7 Reasons You Absolutely Should Work Out When Pregnant
By Jenn Sinrich | Originally Published December 19 on Aaptiv | Featuring Dr. Sherry Ross
When you’re dealing with pesky pregnancy symptoms, such as morning sickness and lower back pain, the thought of getting up off the couch alone, let alone working out, can sound overambitious. But, experts agree that physical activity is one of the best things you can do to ensure a healthy pregnancy. That’s why the The American Congress of Obstetricians and Gynecologists (ACOG) recommends that pregnant women perform at least 150 minutes of moderate-intensity aerobic activity each week.
But, if a woman isn’t used to exercise, pregnancy can be an especially intimidating time to take on new activities. This is because her body is already changing in so many ways, explains Anna Euser, OB-GYN maternal-fetal medicine specialist at UCHealth. Many women associate exercise with images of sprinting on a treadmill or swinging kettlebells, rather than simply increased activity—like a brisk walk. This can make the concept feel more out of reach. Here are some reasons you should definitely work out when pregnant.
It may help you manage your weight gain.
Weight management is especially important during pregnancy. It’s common for women to pack on more pounds than recommended. Excess weight gain during pregnancy has been linked to a myriad of complications, including gestational diabetes. So, exercising can help pregnant women prevent these types of conditions. “Women of an average weight should expect to gain about a pound a week during pregnancy,” says Anate Brauer, M.D., attending physician, Greenwich Hospital and NYU Medical Center. However, the appropriate amount of weight may be less in women with a higher body mass index or more in women with a lower body mass index.
It may decrease your risk of pregnancy complications.
In addition to reducing your risk of gestational diabetes, exercise can help decrease your risk of preeclampsia. Preeclampsia is a pregnancy complication most commonly associated with high blood pressure, aka hypertension. “We know that exercise can decrease hypertension outside of pregnancy, and there is evidence to support this effect in pregnancy, as well,” says Dr. Euser. This is excellent news, as this type of complication also increases your risk of premature birth, fetal distress and more.
It may reduce pains associated with pregnancy.
The added weight that pregnant women carry around, coupled with the change in posture, can affect your normal center of gravity, explains Sherry Ross, M.D., OB-GYN and women’s health expert at Providence Saint John’s Health Center in Santa Monica, California. This is natural and affects plenty of women; however, it often leads to discomfort—back pain to be specific. Low impact exercises, such as swimming and water gymnastics, may reduce the intensity of pregnancy-induced lower back pain. They’re virtually weightless ways to get excellent exercise and relieve stress on the lower back, says Dr. Brauer.
It improves your ability to deal with the labor pain.
This one is a big sell among expectant women, as labor is notoriously not exactly pain-free. Good news: exercise can help with this, too. “Exercising during pregnancy helps build strength of muscles in the body that are challenged during labor,” Dr. Ross explains. “When you continue exercising during pregnancy you will continue to strengthen muscles needed to help during labor and delivery,” she adds. It’s also helpful to do kegel exercises, which target and strengthen your pelvic floor muscles, to ensure that they’re strong enough to withstand pushing out baby during a vaginal delivery.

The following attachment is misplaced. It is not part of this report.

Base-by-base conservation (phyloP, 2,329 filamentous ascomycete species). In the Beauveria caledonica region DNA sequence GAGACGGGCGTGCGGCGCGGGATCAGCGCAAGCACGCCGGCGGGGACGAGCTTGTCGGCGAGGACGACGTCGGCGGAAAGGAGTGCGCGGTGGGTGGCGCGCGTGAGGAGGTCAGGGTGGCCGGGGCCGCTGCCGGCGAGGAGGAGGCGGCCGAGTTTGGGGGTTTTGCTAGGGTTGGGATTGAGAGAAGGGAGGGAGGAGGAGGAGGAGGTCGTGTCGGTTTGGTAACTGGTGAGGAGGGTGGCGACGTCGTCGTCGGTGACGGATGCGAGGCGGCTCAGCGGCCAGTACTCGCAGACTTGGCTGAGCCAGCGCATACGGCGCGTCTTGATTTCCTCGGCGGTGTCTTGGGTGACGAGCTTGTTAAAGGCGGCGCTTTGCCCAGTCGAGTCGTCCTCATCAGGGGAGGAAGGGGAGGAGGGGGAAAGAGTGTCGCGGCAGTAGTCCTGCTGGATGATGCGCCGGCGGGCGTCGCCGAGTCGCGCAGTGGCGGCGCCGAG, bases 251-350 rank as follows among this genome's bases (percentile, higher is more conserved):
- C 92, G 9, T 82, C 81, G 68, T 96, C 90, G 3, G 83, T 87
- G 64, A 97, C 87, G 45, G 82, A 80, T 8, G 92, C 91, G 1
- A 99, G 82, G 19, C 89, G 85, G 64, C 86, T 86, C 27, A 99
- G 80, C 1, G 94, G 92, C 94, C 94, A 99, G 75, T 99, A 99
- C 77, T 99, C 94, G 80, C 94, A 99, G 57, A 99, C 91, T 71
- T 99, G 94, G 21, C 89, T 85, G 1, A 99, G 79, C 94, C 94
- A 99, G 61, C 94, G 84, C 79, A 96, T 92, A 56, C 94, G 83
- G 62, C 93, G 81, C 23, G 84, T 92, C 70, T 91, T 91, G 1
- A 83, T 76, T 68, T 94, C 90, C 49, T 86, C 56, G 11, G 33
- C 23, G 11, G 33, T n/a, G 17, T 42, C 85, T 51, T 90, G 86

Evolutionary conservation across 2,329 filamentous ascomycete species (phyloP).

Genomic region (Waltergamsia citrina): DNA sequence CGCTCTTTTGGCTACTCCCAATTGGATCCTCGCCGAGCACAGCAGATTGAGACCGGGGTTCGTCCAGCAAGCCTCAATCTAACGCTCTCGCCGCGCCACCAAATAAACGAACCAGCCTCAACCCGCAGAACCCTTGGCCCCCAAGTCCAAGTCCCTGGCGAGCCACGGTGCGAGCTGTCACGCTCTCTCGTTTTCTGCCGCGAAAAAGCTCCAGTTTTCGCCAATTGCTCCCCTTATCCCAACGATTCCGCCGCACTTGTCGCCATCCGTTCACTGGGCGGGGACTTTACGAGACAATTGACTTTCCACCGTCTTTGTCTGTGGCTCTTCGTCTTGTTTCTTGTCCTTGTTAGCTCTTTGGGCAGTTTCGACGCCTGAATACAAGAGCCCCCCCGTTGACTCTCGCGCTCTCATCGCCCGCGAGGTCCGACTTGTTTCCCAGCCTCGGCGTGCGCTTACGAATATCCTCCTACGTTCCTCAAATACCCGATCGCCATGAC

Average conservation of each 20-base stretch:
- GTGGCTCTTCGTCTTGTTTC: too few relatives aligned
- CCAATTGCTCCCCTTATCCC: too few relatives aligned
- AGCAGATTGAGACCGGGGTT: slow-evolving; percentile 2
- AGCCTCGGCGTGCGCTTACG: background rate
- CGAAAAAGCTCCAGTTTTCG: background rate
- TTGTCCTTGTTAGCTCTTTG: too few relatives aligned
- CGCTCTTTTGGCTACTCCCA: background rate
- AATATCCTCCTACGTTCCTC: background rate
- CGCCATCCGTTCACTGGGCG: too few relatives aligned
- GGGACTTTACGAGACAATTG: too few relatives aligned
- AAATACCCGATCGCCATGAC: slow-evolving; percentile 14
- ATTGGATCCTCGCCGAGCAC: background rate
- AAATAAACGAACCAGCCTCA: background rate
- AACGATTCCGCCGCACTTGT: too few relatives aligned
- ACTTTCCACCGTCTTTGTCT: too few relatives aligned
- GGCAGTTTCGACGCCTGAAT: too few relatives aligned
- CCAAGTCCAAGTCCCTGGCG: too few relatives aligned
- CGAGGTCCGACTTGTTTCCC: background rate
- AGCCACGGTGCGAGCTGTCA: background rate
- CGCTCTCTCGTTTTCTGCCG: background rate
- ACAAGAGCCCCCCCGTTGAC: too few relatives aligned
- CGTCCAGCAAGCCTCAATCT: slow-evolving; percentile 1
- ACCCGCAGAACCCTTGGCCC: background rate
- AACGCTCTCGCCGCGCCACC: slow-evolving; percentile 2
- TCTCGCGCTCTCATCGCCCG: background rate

It may decrease your risk of cesarean section.
Exercise improves strength and cardiovascular conditioning, both of which are required for a successful vaginal delivery, Dr. Brauer explains. “Women who are better able to push during delivery are less likely to end up with a cesarean section or operative delivery,” she says. Several studies have found this to be true. One published in the Women’s Health Issues journal, looked at the association between regular prenatal exercise and preterm birth, C-section delivery and hospitalization in pregnancy. Though they did not find any association between exercise and late preterm birth or hospitalizations, they did find an association between exercise and a decreased risk of a C-section.
It promotes better posture and muscle tone.
Once you hit your second and third trimesters, you may notice more aching, muscle weakness and overall fatigue. Exercise can help fight these symptoms, by increasing the flow of blood and oxygen to your muscles. It also helps strengthen your muscles, which helps with posture. “When muscles are strengthened in the back it helps avoid the pregnancy ‘slouching’ that can occur during pregnancy,” Dr. Ross says. “Other postural changes that occur during pregnancy, include joint laxity and the shifting center of gravity, which contribute to an increase in an unsteady gait,” she says. As pregnancy progresses, regular exercise helps control this unsteady gait.
It relieves stress.
With all of the changes happening to your body during pregnancy, you may feel stressed and overwhelmed. Exercise can help by releasing feel-good endorphins. These may help you deal with both the physical and emotional toll that stress can take on your body and mind.
Once you get the green light from your primary care provider, feel free to start sweating it out. Stick to the activities recommended during pregnancy—walking; swimming; stationary cycling; jogging; and participating in low impact aerobics, modified yoga and pilates, racquet sports and strength training. However, Dr. Brauer recommends avoiding contact sports, downhill skiing, surfing, gymnastics, horseback riding, scuba, skydiving, and hot yoga or pilates.